North County Outlook - Community newspaper serving Marysville, Arlington, Tulalip, Smokey Point, Lakewood

Arlington, firefighters disagree on Senate Bill 6213


Officials from Arlington’s firefighters union are disappointed after a bill that would have given greater coverage for some health risks was lobbied against by an Arlington representative.

Senate Bill 6213 would have added a number of cancers that are presumed to be covered by workers compensation for firefighters and would have provided some other additional health benefits for law enforcement officers as well.

These types of cancers are already covered by Labor and Industries, however the bill would have shifted the presumptive burden away from the individual to show that the cancer was caused by the employment.

“First and foremost the illnesses are already covered under our state’s current L&I system,” said Kristin Banfield, communications manager and city clerk with the city of Arlington.

If not covered by workers compensation, city employees also have standard health coverage as well, said Banfield.

The bill passed in the Senate 46 to 1 on Feb. 13. However, as the Washington state legislative session is coming to a close the bill was shelved in a house of representatives committee.

Firefighters face an increased risk of cancer and are 14 percent more likely to die from cancer, according to a 2010 National Institute of Occupational Safety and Health report.

For some types of cancer the chance that a firefighter is diagnosed is much higher, such as mesothelioma which firefighters get about twice as often compared to the general population.

“Our firefighters have been exposed to asbestos in the past,” said Greg Koontz, president of IAFF Local 3728 (the union for firefighters of the Arlington Fire Department).

In incidents involving training about four years ago and around a decade ago there was exposure, he said.

This is why the union is against certain types of firefighter training where asbestos exposure can occur, said Koontz.

Women firefighters also face higher chance of being diagnosed with some cancers, which would have been covered by the bill.

“Cervical and breast cancer is also a big deal for our female firefighters,” said Koontz. “They face a much higher risk than the normal population for those type of cancers."

A lobbyist who represented the City of Marysville and Arlington did not testify on the senate floor but did attend Olympia committee meetings in opposition to the bill.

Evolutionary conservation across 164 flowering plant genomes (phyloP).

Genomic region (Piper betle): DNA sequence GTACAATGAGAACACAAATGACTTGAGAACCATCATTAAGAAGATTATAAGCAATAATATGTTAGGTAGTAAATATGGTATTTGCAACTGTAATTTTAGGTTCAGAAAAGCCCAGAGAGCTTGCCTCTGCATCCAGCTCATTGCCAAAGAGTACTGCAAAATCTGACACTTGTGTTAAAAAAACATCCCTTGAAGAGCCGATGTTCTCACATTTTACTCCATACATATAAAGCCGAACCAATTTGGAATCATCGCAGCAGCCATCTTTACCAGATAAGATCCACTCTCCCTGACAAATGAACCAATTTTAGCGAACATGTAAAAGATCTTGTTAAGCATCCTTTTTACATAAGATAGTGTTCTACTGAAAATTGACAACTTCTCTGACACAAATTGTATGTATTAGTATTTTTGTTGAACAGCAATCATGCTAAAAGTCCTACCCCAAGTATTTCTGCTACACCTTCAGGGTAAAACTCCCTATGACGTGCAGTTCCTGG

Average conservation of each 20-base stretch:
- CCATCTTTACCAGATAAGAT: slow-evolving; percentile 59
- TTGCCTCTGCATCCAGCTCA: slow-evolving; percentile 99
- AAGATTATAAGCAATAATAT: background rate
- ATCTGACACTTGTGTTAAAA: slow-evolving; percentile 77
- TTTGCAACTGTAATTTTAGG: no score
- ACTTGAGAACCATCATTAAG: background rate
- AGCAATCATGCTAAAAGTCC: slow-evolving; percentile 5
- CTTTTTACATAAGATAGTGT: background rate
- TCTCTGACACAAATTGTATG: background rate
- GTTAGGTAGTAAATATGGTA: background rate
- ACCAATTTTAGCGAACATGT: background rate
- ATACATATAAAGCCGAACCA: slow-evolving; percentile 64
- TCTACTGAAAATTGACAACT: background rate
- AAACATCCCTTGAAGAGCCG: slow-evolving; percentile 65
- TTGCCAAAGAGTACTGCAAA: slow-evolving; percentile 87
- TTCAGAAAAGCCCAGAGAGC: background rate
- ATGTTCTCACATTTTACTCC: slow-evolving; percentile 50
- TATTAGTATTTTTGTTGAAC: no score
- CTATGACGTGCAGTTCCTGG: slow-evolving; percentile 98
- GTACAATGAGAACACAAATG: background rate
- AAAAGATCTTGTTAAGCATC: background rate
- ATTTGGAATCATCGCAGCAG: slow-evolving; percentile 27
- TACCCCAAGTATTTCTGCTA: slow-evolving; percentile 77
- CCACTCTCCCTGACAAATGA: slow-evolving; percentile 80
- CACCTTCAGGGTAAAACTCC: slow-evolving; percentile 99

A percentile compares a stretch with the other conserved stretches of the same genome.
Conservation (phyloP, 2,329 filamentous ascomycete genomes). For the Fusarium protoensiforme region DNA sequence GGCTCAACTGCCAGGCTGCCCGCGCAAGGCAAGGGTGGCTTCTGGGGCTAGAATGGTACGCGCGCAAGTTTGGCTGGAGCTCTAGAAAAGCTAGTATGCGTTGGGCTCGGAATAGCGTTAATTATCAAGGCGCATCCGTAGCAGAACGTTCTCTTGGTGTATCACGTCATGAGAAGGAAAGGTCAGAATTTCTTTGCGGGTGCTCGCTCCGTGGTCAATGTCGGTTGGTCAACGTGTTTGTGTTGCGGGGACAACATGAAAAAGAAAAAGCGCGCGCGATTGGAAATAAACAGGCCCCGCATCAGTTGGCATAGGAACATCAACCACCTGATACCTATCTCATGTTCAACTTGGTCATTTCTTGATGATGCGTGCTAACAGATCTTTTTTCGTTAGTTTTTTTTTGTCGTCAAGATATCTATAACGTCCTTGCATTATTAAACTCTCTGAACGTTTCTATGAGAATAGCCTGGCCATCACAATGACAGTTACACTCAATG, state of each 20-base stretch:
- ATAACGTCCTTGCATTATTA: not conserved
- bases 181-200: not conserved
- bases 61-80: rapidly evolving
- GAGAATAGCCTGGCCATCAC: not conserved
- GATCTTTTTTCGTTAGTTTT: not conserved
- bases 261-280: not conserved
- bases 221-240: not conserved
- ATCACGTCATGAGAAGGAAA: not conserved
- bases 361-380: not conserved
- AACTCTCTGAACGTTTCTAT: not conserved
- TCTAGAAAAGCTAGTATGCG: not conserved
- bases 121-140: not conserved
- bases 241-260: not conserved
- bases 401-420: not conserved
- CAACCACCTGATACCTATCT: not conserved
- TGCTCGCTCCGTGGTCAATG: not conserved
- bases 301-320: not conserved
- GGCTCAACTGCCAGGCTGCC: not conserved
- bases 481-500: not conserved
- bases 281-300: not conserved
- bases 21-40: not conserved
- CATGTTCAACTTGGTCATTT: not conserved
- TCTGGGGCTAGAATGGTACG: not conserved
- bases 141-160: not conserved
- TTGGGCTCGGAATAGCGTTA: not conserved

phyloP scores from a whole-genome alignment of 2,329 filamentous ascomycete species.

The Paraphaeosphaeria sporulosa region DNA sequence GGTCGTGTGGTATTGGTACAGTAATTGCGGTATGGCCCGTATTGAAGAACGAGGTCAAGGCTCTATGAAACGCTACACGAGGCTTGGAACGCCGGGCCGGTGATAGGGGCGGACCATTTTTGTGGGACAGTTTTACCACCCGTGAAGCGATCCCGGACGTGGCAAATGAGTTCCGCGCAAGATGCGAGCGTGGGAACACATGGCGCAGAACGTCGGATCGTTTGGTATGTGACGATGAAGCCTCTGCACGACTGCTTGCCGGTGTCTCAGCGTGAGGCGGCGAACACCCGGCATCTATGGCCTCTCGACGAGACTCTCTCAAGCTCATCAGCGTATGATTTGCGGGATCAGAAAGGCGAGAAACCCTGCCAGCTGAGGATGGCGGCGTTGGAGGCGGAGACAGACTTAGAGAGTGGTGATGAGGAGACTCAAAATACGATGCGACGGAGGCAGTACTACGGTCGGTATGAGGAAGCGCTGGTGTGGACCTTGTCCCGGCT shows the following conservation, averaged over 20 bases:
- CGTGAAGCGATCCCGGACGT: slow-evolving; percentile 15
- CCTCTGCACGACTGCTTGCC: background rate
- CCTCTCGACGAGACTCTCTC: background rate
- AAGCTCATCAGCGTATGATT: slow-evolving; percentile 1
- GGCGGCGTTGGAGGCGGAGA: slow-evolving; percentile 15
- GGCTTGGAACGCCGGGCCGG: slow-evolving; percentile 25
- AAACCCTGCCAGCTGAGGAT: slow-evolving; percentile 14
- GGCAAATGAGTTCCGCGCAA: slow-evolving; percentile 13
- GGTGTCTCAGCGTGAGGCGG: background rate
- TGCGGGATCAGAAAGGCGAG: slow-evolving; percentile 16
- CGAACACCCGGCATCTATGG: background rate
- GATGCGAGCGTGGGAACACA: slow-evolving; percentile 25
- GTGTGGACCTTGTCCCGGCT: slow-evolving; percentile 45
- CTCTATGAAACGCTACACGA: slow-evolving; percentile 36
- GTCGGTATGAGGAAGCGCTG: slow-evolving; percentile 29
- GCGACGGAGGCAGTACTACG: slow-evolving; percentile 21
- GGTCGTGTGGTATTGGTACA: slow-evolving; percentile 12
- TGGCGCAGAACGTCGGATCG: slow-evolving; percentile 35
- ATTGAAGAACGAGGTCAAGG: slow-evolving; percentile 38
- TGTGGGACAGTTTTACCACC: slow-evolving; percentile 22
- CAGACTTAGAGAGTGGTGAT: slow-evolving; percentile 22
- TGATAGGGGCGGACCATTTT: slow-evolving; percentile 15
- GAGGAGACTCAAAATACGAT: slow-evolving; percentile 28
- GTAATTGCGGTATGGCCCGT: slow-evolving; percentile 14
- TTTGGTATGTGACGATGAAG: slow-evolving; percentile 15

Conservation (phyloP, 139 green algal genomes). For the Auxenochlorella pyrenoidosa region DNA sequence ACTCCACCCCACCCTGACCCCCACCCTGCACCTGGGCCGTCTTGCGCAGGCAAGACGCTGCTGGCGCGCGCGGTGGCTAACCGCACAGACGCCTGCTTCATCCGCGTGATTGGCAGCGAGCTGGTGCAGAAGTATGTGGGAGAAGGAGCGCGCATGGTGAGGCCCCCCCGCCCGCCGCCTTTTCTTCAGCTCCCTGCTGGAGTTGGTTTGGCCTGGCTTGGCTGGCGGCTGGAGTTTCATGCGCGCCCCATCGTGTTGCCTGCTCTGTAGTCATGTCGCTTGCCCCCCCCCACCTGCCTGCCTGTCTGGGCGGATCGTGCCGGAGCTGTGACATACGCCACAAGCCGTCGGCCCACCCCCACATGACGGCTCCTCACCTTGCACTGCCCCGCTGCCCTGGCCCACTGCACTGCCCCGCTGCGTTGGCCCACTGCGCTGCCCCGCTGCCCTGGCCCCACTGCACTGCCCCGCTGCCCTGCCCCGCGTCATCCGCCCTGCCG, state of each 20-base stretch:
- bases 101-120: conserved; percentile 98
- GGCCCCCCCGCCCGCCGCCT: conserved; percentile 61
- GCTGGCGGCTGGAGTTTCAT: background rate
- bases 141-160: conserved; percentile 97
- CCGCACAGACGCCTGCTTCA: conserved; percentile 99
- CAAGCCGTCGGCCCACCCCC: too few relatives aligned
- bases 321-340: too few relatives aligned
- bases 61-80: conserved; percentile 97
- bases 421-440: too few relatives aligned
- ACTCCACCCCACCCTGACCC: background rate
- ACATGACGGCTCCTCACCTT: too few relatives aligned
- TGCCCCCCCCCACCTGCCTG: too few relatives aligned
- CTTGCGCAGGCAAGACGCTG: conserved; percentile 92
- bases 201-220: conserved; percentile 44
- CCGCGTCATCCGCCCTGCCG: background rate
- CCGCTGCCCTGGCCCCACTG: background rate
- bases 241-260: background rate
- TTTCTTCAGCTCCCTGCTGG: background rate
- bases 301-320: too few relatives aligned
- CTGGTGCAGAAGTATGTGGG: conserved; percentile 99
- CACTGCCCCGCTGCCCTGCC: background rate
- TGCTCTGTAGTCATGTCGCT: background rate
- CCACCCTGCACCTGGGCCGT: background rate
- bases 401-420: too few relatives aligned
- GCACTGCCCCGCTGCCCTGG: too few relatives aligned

Connie Mennie, communications administrator for the City of Marysville, said that the city’s position has recently switched to support of the bill.

Banfield said the city of Arlington mainly had problems with the specifics of the bill.

“The biggest concern for us was in the change to the presumption … it would be automatically assumed that the cancer came from the work environment,” Banfield said.

Jurisdictions would have been presumed to have caused the cancer and would likely face higher workers compensation fees as a result.

“There could be other exposures … many of our firefighters are part-time and work in other jurisdictions for example,” said Banfield.

“We want to make sure there is a review process available, and after that if the problem was ours we’ll cover the costs,” she said.

She said later drafts of the bill did contain potential review processes and that the city is keeping an open dialogue with its employees.

“We will continue to review it and work with our employees to understand their concerns and see if there are any new data or updates about how the bill is constructed,” she said.

Koontz said that the city directly lobbying against the bill was “discouraging.”

“From a certain perspective it is understandable because there will be a cost to it,” he said, however he said the Association of Washington Cities, which Arlington is a part of, was already arguing against the bill.

“So to spend tax dollars in addition to that to go against the bill doesn’t seem like a good use of tax money,” he said.

Banfield said although the bill will not be passed this legislative session, it is not dead.

“The bill is likely to be introduced in the next session,” she said.

She hopes that the local firefighters and the city will be able to support a bill with a review process.

“We are having open dialogue with our employees,” she said.


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